Cyclospora Poisoning OutbreakKwik Trip convenience stores are removing Del Monte vegetable trays after 14 people in Minnesota and Wisconsin reported Cyclospora symptoms after eating the vegetables, according to the Wisconsin Department of Health Services. Health officials in both states are warning consumers not to eat the products which include broccoli, cauliflower, carrots and dill dip and may have been sold at other stores.

Eleven people in Wisconsin and three in Minnesota reported becoming ill after purchasing the trays from multiple Kwik Trip locations in both states.

Cyclospora is a parasite that lives in subtropical climates. Often a Cyclospora infection, called cyclosporiasis, is associated with travel outside the U.S. but summer outbreaks linked to produce imported from developing countries are not uncommon. Past outbreaks have been linked to tainted cilantro, raspberries, basil, blackberries, mesclun, and snap peas.

Symptoms of a Cyclospora Infection

Cyclospora
This is a photomicrograph of a fresh stool sample. It reveals the presence of four Cyclospora oocysts in the field of view.

The hallmark of an infection is profuse, often explosive, diarrhea that can last for 70 days. Other symptoms include bloating, gas, nausea, fatigue, abdominal cramps, loss of appetite, weight loss, vomiting, body aches, low-grade fever, and other flu-like symptoms can also last for 70 days.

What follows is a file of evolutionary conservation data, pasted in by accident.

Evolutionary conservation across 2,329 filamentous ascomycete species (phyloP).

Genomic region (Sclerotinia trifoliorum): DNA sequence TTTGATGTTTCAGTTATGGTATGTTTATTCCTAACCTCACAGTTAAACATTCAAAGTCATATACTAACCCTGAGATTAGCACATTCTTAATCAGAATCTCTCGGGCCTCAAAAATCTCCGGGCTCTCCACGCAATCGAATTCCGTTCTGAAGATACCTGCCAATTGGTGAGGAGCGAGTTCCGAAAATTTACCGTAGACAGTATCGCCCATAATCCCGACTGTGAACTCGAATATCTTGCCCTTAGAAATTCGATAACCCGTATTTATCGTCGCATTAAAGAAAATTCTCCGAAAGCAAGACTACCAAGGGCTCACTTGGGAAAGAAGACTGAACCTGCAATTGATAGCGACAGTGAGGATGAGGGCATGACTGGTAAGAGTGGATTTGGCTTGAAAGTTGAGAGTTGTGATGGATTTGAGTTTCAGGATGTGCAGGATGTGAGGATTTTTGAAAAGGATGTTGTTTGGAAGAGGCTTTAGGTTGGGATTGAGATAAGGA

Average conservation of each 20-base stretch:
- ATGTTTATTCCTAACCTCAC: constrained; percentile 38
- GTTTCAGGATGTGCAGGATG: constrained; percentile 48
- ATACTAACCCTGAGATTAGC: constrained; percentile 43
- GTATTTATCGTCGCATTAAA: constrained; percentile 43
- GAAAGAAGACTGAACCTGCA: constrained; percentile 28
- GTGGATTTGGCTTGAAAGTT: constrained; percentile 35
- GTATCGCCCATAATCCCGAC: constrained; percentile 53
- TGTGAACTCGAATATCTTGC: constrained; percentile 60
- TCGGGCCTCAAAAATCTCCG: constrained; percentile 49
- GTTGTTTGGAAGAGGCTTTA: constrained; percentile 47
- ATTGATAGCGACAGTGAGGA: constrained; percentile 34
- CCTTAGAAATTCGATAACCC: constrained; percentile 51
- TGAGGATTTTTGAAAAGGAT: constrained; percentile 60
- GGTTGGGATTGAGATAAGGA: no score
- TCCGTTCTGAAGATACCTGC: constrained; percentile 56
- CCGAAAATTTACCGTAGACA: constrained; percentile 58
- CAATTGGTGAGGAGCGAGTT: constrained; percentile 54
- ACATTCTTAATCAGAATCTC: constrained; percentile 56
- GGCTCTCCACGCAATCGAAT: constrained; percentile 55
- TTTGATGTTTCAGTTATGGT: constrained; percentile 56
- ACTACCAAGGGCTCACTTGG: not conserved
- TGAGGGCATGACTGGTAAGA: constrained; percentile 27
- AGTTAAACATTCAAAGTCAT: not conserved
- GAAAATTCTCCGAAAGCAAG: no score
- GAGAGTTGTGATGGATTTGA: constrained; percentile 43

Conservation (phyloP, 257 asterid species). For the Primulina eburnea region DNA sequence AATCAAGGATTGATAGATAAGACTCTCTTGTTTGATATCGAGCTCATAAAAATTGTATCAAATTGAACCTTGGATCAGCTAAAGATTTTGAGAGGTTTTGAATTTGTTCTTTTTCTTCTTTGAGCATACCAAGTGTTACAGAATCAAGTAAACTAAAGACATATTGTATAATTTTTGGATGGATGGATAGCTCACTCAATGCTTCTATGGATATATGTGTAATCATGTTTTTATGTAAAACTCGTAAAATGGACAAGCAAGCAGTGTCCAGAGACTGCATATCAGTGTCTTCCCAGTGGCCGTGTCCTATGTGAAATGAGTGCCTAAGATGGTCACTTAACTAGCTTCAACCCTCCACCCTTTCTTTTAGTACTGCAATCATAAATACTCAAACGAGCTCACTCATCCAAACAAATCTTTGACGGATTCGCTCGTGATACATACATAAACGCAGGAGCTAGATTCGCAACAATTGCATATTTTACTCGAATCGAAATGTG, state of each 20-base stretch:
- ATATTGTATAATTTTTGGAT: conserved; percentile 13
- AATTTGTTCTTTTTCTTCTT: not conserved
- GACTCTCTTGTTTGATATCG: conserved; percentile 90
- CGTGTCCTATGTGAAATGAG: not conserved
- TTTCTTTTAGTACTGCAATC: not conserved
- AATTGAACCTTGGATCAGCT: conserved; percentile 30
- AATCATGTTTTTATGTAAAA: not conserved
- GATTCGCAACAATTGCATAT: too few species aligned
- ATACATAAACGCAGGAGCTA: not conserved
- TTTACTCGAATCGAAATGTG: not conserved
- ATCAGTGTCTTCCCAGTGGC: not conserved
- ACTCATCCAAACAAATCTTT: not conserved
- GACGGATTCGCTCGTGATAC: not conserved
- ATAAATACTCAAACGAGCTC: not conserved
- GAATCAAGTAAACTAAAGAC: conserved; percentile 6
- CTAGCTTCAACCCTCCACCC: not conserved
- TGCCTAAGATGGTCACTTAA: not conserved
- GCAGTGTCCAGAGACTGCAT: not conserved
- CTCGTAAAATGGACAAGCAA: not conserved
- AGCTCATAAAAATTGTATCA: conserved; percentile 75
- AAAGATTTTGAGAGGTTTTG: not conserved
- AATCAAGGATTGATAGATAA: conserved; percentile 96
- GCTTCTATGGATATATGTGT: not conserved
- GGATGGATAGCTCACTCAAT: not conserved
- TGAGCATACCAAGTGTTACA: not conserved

The products in question are:

  • Del Monte Vegetable Tray (containing broccoli, cauliflower, carrots, and dill dip) 6 oz.
  • Del Monte Vegetable Tray (containing broccoli, cauliflower, carrots, and dill dip) 12 oz.

If you have eaten vegetables from a Del Monte vegetable tray and have symptoms of a Cyclospora infection, see a doctor. Certain antibiotics can be effective treatments for these symptoms.

To contact a food poisoning attorney at Pritzker Hageman about a Cyclospora lawsuit call 1(888) 377-8900 toll-free or use this online form to request a free consultation. Our attorneys hold produce suppliers, restaurants and retailers accountable for selling food tainted with Cyclospora parasites.  They have filed Cyclospora lawsuits against Taylor Farms and Darden Corporation, the parent company of Olive Garden and Red Lobster.